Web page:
Boeing Starliner launch

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Live Reporting

Edited by Brandon Livesay

All times stated are UK

  1. Thanks for watching along with us

    Brandon Livesay

    US reporter

    Video content

    Video caption: Moment of liftoff for Boeing Starliner’s first crewed mission

    The Boeing Starliner is orbiting and on its way towards the International Space Station (ISS).

    So, we are finishing up our live coverage of today’s launch.

    It was the first time the Starliner spacecraft has flown with people onboard – Nasa astronauts Butch Wilmore and Suni Williams.

    Starliner
    is expected to dock at the ISS at approximately 12:15 ET (17:15 BST) on 6 June, and the astronauts will be there for about a week.

    So far, the spacecraft’s mission has been a success. Remember, it took several years to get to this point because of various engineering issues.

    Moments before lift-off, Commander Wilmore called out to thank all those who had worked to make the mission possible. Alluding to past difficulties, he said: “When the going gets tough – and it often does – the tough get going, and you have.”

    Starliner’s pilot Suni Williams chimed in: “Go ‘Calypso’! (the name of the capsule). Take us to space and back.”

    For the full story on today’s Starliner launch, check out this article by BBC’s science correspondent Jon Amos.

    Thanks for following along with us.

  2. ‘Human spaceflight is a daring task’

    Let’s check in with Nasa to see how the launch team is feeling.

    “Two
    bold NASA astronauts are well on their way on this historic first test flight
    of a brand-new spacecraft,” NASA Administrator Bill Nelson says.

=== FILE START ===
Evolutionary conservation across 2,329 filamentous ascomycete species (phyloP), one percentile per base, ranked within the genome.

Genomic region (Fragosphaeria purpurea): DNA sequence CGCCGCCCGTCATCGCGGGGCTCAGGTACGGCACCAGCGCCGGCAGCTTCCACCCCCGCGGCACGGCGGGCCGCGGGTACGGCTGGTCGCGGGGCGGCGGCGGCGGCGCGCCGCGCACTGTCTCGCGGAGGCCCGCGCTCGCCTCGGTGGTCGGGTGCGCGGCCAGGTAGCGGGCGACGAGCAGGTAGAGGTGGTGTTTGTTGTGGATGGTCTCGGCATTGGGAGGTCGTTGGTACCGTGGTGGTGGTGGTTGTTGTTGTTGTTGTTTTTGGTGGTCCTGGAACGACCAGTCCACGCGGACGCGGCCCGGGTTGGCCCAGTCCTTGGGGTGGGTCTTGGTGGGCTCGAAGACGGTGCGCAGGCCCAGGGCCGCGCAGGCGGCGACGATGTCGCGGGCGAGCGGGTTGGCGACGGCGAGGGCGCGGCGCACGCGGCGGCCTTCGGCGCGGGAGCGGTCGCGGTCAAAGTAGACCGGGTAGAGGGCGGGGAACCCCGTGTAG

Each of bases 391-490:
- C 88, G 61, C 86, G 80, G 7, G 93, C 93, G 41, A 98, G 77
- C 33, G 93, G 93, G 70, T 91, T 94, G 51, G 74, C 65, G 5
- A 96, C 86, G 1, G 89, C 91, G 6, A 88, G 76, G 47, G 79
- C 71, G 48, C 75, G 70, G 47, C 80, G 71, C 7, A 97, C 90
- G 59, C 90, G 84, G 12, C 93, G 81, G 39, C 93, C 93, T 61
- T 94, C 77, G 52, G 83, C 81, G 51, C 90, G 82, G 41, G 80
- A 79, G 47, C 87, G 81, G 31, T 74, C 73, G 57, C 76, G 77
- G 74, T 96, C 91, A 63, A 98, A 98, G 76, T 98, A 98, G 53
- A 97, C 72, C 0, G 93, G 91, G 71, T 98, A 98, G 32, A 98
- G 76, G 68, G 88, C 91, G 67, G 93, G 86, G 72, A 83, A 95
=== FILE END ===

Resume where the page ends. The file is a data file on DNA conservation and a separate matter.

“Boeing’s
    Starliner marks a new chapter of American exploration. Human spaceflight is a
    daring task – but that’s why it’s worth doing. It’s an exciting time for NASA, our
    commercial partners, and the future of exploration. Go Starliner, Go Butch and
    Suni!”

    Mark Nappi, vice president and program manager of Boeing’s Commercial Crew Program, says the test flight is “right on track”.

    “Everyone is focused on
    giving Suni and Butch a safe, comfortable, ride and performing a successful
    test mission from start to finish.”

  3. Inside the crew module

    Jon Amos

    Science correspondent

    Boeing Starliner's crew module

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    Boeing’s new commercial crew
    capsule is called – to give it its full name – CST-100 Starliner.

    The CST stands for “Crew Space Transportation” and the 100 signifies the Kármán
    line, which is the most widely recognised definition for where outer space
    begins.

    This is at an altitude of 100km (62 miles). From a distance, Starliner may look like any other space capsule, including the
    famous Apollo command modules.

    But while the physics of spaceflight may not
    have changed in 50 years, the technologies and
    innovations under the skin of today’s space vehicles very definitely have, and Starliner was built to include state-of-the-art subsystems.

    The capsule is 4.6m wide and 5m tall (16.5ft by 15ft) when you include the
    “service module” that sits behind Starliner.

    So, it’s
    wider than the Apollo modules and can accommodate up to seven astronauts, although
    it will probably fly routinely with just four.

    Boeing says Starliner
    is reusable with refurbishment; one capsule could fly multiple
    missions.

  4. The rockets that powered the Starliner

    Jon Amos

    Science correspondent

    This is an important mission
    too for United Launch Alliance, the company that operates the rocket that took Starliner skyward.

    ULA is perhaps best known for
    putting up some of America’s key military and national security satellites and
    has also sent many of Nasa’s science missions on their way, including the big
    Mars rovers, Curiosity and Perseverance.

    But this will be the first time ULA
    (it was established in 2006) has launched astronauts.

    The company’s Atlas-V
    rocket is one of the most reliable in the business.

    It’s a two-stage vehicle.
    The booster, the bottom segment, fired for about 4 minutes and 30 seconds
    to get Starliner off the ground.

    A couple of strap-on
    solid rocket motors assisted this operation.